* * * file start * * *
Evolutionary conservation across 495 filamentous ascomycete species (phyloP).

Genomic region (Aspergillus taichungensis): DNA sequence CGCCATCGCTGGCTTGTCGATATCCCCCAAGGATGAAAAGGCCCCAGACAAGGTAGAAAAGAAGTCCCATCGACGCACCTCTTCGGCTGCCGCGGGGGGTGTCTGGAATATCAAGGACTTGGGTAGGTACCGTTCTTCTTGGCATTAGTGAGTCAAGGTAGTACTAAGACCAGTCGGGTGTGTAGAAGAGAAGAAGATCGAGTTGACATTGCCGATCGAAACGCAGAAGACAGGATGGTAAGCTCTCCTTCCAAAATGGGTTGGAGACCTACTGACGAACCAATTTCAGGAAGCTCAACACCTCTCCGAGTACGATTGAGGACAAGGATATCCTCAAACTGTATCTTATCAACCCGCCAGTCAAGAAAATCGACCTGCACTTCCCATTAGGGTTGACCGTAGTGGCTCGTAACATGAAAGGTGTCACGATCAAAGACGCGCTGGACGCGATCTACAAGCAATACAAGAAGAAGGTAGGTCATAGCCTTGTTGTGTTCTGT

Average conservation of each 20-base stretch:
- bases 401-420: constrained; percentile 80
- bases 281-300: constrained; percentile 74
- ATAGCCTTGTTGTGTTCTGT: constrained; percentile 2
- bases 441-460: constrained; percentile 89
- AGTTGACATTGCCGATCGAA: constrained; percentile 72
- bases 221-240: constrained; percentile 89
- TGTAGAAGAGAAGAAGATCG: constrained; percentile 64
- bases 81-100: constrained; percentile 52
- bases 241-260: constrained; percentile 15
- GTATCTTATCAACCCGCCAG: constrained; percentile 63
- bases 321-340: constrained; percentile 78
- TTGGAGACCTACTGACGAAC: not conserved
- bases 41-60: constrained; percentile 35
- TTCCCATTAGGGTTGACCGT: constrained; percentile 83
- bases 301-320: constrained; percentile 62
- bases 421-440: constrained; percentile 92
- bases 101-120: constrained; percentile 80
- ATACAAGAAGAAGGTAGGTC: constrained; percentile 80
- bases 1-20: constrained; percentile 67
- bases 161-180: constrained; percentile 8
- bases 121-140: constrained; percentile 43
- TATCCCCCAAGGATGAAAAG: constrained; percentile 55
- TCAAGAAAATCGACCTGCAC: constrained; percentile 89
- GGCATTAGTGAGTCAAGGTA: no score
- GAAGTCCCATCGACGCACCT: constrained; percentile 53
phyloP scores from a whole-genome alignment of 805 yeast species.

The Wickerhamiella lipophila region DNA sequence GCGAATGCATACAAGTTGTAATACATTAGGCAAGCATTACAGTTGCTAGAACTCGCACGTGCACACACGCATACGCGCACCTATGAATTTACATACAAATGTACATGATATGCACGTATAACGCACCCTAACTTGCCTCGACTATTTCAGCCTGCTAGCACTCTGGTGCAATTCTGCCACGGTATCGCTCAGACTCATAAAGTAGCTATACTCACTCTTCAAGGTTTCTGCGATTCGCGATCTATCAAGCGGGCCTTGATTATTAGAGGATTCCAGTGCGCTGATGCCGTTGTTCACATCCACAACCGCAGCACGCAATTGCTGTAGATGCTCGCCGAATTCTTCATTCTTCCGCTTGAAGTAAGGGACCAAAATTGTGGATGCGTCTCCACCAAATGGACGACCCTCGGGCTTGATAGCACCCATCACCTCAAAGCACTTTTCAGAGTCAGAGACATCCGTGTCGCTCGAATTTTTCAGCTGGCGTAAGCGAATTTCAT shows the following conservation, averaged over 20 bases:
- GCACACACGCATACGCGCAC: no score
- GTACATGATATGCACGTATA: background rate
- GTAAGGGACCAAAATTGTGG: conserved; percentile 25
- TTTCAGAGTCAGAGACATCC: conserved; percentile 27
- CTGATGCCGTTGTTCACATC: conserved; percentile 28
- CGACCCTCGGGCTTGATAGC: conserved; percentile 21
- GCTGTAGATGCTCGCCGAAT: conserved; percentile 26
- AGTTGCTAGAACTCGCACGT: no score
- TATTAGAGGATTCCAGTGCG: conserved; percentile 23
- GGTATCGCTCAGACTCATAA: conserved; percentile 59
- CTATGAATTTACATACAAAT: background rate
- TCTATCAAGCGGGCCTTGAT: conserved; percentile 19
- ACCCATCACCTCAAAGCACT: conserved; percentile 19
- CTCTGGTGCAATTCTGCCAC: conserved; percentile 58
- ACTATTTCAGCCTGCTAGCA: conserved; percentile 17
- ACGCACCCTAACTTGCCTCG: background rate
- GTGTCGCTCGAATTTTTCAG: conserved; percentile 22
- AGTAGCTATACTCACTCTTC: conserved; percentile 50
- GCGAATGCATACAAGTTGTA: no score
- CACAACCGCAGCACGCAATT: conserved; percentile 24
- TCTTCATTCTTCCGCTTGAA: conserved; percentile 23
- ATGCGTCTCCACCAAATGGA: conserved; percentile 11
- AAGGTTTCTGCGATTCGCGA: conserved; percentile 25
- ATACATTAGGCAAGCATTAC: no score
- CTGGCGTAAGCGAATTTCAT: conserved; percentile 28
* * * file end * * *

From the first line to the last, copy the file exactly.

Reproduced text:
Evolutionary conservation across 495 filamentous ascomycete species (phyloP).

Genomic region (Aspergillus taichungensis): DNA sequence CGCCATCGCTGGCTTGTCGATATCCCCCAAGGATGAAAAGGCCCCAGACAAGGTAGAAAAGAAGTCCCATCGACGCACCTCTTCGGCTGCCGCGGGGGGTGTCTGGAATATCAAGGACTTGGGTAGGTACCGTTCTTCTTGGCATTAGTGAGTCAAGGTAGTACTAAGACCAGTCGGGTGTGTAGAAGAGAAGAAGATCGAGTTGACATTGCCGATCGAAACGCAGAAGACAGGATGGTAAGCTCTCCTTCCAAAATGGGTTGGAGACCTACTGACGAACCAATTTCAGGAAGCTCAACACCTCTCCGAGTACGATTGAGGACAAGGATATCCTCAAACTGTATCTTATCAACCCGCCAGTCAAGAAAATCGACCTGCACTTCCCATTAGGGTTGACCGTAGTGGCTCGTAACATGAAAGGTGTCACGATCAAAGACGCGCTGGACGCGATCTACAAGCAATACAAGAAGAAGGTAGGTCATAGCCTTGTTGTGTTCTGT

Average conservation of each 20-base stretch:
- bases 401-420: constrained; percentile 80
- bases 281-300: constrained; percentile 74
- ATAGCCTTGTTGTGTTCTGT: constrained; percentile 2
- bases 441-460: constrained; percentile 89
- AGTTGACATTGCCGATCGAA: constrained; percentile 72
- bases 221-240: constrained; percentile 89
- TGTAGAAGAGAAGAAGATCG: constrained; percentile 64
- bases 81-100: constrained; percentile 52
- bases 241-260: constrained; percentile 15
- GTATCTTATCAACCCGCCAG: constrained; percentile 63
- bases 321-340: constrained; percentile 78
- TTGGAGACCTACTGACGAAC: not conserved
- bases 41-60: constrained; percentile 35
- TTCCCATTAGGGTTGACCGT: constrained; percentile 83
- bases 301-320: constrained; percentile 62
- bases 421-440: constrained; percentile 92
- bases 101-120: constrained; percentile 80
- ATACAAGAAGAAGGTAGGTC: constrained; percentile 80
- bases 1-20: constrained; percentile 67
- bases 161-180: constrained; percentile 8
- bases 121-140: constrained; percentile 43
- TATCCCCCAAGGATGAAAAG: constrained; percentile 55
- TCAAGAAAATCGACCTGCAC: constrained; percentile 89
- GGCATTAGTGAGTCAAGGTA: no score
- GAAGTCCCATCGACGCACCT: constrained; percentile 53
phyloP scores from a whole-genome alignment of 805 yeast species.

The Wickerhamiella lipophila region DNA sequence GCGAATGCATACAAGTTGTAATACATTAGGCAAGCATTACAGTTGCTAGAACTCGCACGTGCACACACGCATACGCGCACCTATGAATTTACATACAAATGTACATGATATGCACGTATAACGCACCCTAACTTGCCTCGACTATTTCAGCCTGCTAGCACTCTGGTGCAATTCTGCCACGGTATCGCTCAGACTCATAAAGTAGCTATACTCACTCTTCAAGGTTTCTGCGATTCGCGATCTATCAAGCGGGCCTTGATTATTAGAGGATTCCAGTGCGCTGATGCCGTTGTTCACATCCACAACCGCAGCACGCAATTGCTGTAGATGCTCGCCGAATTCTTCATTCTTCCGCTTGAAGTAAGGGACCAAAATTGTGGATGCGTCTCCACCAAATGGACGACCCTCGGGCTTGATAGCACCCATCACCTCAAAGCACTTTTCAGAGTCAGAGACATCCGTGTCGCTCGAATTTTTCAGCTGGCGTAAGCGAATTTCAT shows the following conservation, averaged over 20 bases:
- GCACACACGCATACGCGCAC: no score
- GTACATGATATGCACGTATA: background rate
- GTAAGGGACCAAAATTGTGG: conserved; percentile 25
- TTTCAGAGTCAGAGACATCC: conserved; percentile 27
- CTGATGCCGTTGTTCACATC: conserved; percentile 28
- CGACCCTCGGGCTTGATAGC: conserved; percentile 21
- GCTGTAGATGCTCGCCGAAT: conserved; percentile 26
- AGTTGCTAGAACTCGCACGT: no score
- TATTAGAGGATTCCAGTGCG: conserved; percentile 23
- GGTATCGCTCAGACTCATAA: conserved; percentile 59
- CTATGAATTTACATACAAAT: background rate
- TCTATCAAGCGGGCCTTGAT: conserved; percentile 19
- ACCCATCACCTCAAAGCACT: conserved; percentile 19
- CTCTGGTGCAATTCTGCCAC: conserved; percentile 58
- ACTATTTCAGCCTGCTAGCA: conserved; percentile 17
- ACGCACCCTAACTTGCCTCG: background rate
- GTGTCGCTCGAATTTTTCAG: conserved; percentile 22
- AGTAGCTATACTCACTCTTC: conserved; percentile 50
- GCGAATGCATACAAGTTGTA: no score
- CACAACCGCAGCACGCAATT: conserved; percentile 24
- TCTTCATTCTTCCGCTTGAA: conserved; percentile 23
- ATGCGTCTCCACCAAATGGA: conserved; percentile 11
- AAGGTTTCTGCGATTCGCGA: conserved; percentile 25
- ATACATTAGGCAAGCATTAC: no score
- CTGGCGTAAGCGAATTTCAT: conserved; percentile 28